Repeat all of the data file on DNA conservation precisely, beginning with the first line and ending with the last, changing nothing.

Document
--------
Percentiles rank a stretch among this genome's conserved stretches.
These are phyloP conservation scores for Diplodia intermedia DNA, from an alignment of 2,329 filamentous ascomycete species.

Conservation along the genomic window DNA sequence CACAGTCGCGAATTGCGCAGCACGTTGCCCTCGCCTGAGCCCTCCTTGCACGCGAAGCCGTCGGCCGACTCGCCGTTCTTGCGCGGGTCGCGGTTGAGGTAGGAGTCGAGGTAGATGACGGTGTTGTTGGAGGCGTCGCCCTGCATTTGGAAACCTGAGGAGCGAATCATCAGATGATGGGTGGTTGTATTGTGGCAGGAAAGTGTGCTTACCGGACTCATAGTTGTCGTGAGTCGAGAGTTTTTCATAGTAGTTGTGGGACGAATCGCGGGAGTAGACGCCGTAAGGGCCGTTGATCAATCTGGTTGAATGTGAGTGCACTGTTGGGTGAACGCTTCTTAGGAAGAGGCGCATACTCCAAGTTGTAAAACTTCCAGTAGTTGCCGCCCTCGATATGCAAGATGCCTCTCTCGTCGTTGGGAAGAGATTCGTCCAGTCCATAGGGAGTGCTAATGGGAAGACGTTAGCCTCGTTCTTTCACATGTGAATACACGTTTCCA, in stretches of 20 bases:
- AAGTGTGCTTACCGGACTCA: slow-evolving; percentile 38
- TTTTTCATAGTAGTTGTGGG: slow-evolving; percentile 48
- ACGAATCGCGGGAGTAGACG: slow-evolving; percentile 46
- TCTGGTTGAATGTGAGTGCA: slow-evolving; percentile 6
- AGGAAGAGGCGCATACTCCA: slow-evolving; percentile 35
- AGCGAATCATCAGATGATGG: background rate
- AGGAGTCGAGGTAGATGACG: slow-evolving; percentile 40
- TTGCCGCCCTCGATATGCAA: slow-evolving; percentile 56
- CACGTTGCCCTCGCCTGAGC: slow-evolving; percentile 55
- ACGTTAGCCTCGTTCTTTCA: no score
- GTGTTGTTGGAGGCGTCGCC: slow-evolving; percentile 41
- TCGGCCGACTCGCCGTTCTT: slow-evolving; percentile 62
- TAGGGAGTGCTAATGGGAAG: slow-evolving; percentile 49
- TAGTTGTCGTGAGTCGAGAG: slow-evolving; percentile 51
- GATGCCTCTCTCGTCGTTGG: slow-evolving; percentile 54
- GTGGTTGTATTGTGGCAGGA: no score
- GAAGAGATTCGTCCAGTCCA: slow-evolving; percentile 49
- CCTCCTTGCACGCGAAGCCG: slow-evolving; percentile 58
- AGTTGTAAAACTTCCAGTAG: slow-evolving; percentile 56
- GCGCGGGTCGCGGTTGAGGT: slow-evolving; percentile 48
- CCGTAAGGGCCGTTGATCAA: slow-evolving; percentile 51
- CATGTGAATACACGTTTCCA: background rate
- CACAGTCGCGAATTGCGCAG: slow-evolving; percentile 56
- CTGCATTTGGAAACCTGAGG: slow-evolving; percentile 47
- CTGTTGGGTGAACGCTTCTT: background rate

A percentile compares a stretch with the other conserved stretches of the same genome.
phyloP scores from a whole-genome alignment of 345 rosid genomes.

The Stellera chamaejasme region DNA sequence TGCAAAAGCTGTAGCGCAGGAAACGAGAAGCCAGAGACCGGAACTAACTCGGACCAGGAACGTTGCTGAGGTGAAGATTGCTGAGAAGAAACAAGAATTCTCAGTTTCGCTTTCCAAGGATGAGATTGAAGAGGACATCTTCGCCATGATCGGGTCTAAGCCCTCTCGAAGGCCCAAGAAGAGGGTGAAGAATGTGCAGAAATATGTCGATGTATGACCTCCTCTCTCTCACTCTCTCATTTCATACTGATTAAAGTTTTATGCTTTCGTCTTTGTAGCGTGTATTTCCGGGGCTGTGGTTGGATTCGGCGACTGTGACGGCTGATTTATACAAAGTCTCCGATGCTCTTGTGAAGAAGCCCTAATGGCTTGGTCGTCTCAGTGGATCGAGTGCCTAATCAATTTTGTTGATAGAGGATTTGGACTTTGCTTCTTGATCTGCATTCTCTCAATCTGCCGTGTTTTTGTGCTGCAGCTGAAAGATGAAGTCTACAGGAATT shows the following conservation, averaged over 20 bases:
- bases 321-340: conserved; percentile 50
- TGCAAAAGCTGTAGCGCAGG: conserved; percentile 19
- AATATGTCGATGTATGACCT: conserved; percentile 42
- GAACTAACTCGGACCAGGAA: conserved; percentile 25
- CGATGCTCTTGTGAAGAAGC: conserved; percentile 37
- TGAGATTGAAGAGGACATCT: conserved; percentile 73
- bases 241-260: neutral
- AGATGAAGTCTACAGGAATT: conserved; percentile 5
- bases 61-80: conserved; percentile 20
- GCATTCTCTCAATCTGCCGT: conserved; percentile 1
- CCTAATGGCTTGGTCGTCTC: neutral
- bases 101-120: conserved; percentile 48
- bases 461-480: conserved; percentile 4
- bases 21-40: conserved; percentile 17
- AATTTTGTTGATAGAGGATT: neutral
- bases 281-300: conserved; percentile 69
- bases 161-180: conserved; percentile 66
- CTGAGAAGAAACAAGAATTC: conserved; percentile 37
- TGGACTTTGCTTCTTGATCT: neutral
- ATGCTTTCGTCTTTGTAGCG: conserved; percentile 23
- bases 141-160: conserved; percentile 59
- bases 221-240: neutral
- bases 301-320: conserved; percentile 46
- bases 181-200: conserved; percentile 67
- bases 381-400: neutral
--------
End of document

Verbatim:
Percentiles rank a stretch among this genome's conserved stretches.
These are phyloP conservation scores for Diplodia intermedia DNA, from an alignment of 2,329 filamentous ascomycete species.

Conservation along the genomic window DNA sequence CACAGTCGCGAATTGCGCAGCACGTTGCCCTCGCCTGAGCCCTCCTTGCACGCGAAGCCGTCGGCCGACTCGCCGTTCTTGCGCGGGTCGCGGTTGAGGTAGGAGTCGAGGTAGATGACGGTGTTGTTGGAGGCGTCGCCCTGCATTTGGAAACCTGAGGAGCGAATCATCAGATGATGGGTGGTTGTATTGTGGCAGGAAAGTGTGCTTACCGGACTCATAGTTGTCGTGAGTCGAGAGTTTTTCATAGTAGTTGTGGGACGAATCGCGGGAGTAGACGCCGTAAGGGCCGTTGATCAATCTGGTTGAATGTGAGTGCACTGTTGGGTGAACGCTTCTTAGGAAGAGGCGCATACTCCAAGTTGTAAAACTTCCAGTAGTTGCCGCCCTCGATATGCAAGATGCCTCTCTCGTCGTTGGGAAGAGATTCGTCCAGTCCATAGGGAGTGCTAATGGGAAGACGTTAGCCTCGTTCTTTCACATGTGAATACACGTTTCCA, in stretches of 20 bases:
- AAGTGTGCTTACCGGACTCA: slow-evolving; percentile 38
- TTTTTCATAGTAGTTGTGGG: slow-evolving; percentile 48
- ACGAATCGCGGGAGTAGACG: slow-evolving; percentile 46
- TCTGGTTGAATGTGAGTGCA: slow-evolving; percentile 6
- AGGAAGAGGCGCATACTCCA: slow-evolving; percentile 35
- AGCGAATCATCAGATGATGG: background rate
- AGGAGTCGAGGTAGATGACG: slow-evolving; percentile 40
- TTGCCGCCCTCGATATGCAA: slow-evolving; percentile 56
- CACGTTGCCCTCGCCTGAGC: slow-evolving; percentile 55
- ACGTTAGCCTCGTTCTTTCA: no score
- GTGTTGTTGGAGGCGTCGCC: slow-evolving; percentile 41
- TCGGCCGACTCGCCGTTCTT: slow-evolving; percentile 62
- TAGGGAGTGCTAATGGGAAG: slow-evolving; percentile 49
- TAGTTGTCGTGAGTCGAGAG: slow-evolving; percentile 51
- GATGCCTCTCTCGTCGTTGG: slow-evolving; percentile 54
- GTGGTTGTATTGTGGCAGGA: no score
- GAAGAGATTCGTCCAGTCCA: slow-evolving; percentile 49
- CCTCCTTGCACGCGAAGCCG: slow-evolving; percentile 58
- AGTTGTAAAACTTCCAGTAG: slow-evolving; percentile 56
- GCGCGGGTCGCGGTTGAGGT: slow-evolving; percentile 48
- CCGTAAGGGCCGTTGATCAA: slow-evolving; percentile 51
- CATGTGAATACACGTTTCCA: background rate
- CACAGTCGCGAATTGCGCAG: slow-evolving; percentile 56
- CTGCATTTGGAAACCTGAGG: slow-evolving; percentile 47
- CTGTTGGGTGAACGCTTCTT: background rate

A percentile compares a stretch with the other conserved stretches of the same genome.
phyloP scores from a whole-genome alignment of 345 rosid genomes.

The Stellera chamaejasme region DNA sequence TGCAAAAGCTGTAGCGCAGGAAACGAGAAGCCAGAGACCGGAACTAACTCGGACCAGGAACGTTGCTGAGGTGAAGATTGCTGAGAAGAAACAAGAATTCTCAGTTTCGCTTTCCAAGGATGAGATTGAAGAGGACATCTTCGCCATGATCGGGTCTAAGCCCTCTCGAAGGCCCAAGAAGAGGGTGAAGAATGTGCAGAAATATGTCGATGTATGACCTCCTCTCTCTCACTCTCTCATTTCATACTGATTAAAGTTTTATGCTTTCGTCTTTGTAGCGTGTATTTCCGGGGCTGTGGTTGGATTCGGCGACTGTGACGGCTGATTTATACAAAGTCTCCGATGCTCTTGTGAAGAAGCCCTAATGGCTTGGTCGTCTCAGTGGATCGAGTGCCTAATCAATTTTGTTGATAGAGGATTTGGACTTTGCTTCTTGATCTGCATTCTCTCAATCTGCCGTGTTTTTGTGCTGCAGCTGAAAGATGAAGTCTACAGGAATT shows the following conservation, averaged over 20 bases:
- bases 321-340: conserved; percentile 50
- TGCAAAAGCTGTAGCGCAGG: conserved; percentile 19
- AATATGTCGATGTATGACCT: conserved; percentile 42
- GAACTAACTCGGACCAGGAA: conserved; percentile 25
- CGATGCTCTTGTGAAGAAGC: conserved; percentile 37
- TGAGATTGAAGAGGACATCT: conserved; percentile 73
- bases 241-260: neutral
- AGATGAAGTCTACAGGAATT: conserved; percentile 5
- bases 61-80: conserved; percentile 20
- GCATTCTCTCAATCTGCCGT: conserved; percentile 1
- CCTAATGGCTTGGTCGTCTC: neutral
- bases 101-120: conserved; percentile 48
- bases 461-480: conserved; percentile 4
- bases 21-40: conserved; percentile 17
- AATTTTGTTGATAGAGGATT: neutral
- bases 281-300: conserved; percentile 69
- bases 161-180: conserved; percentile 66
- CTGAGAAGAAACAAGAATTC: conserved; percentile 37
- TGGACTTTGCTTCTTGATCT: neutral
- ATGCTTTCGTCTTTGTAGCG: conserved; percentile 23
- bases 141-160: conserved; percentile 59
- bases 221-240: neutral
- bases 301-320: conserved; percentile 46
- bases 181-200: conserved; percentile 67
- bases 381-400: neutral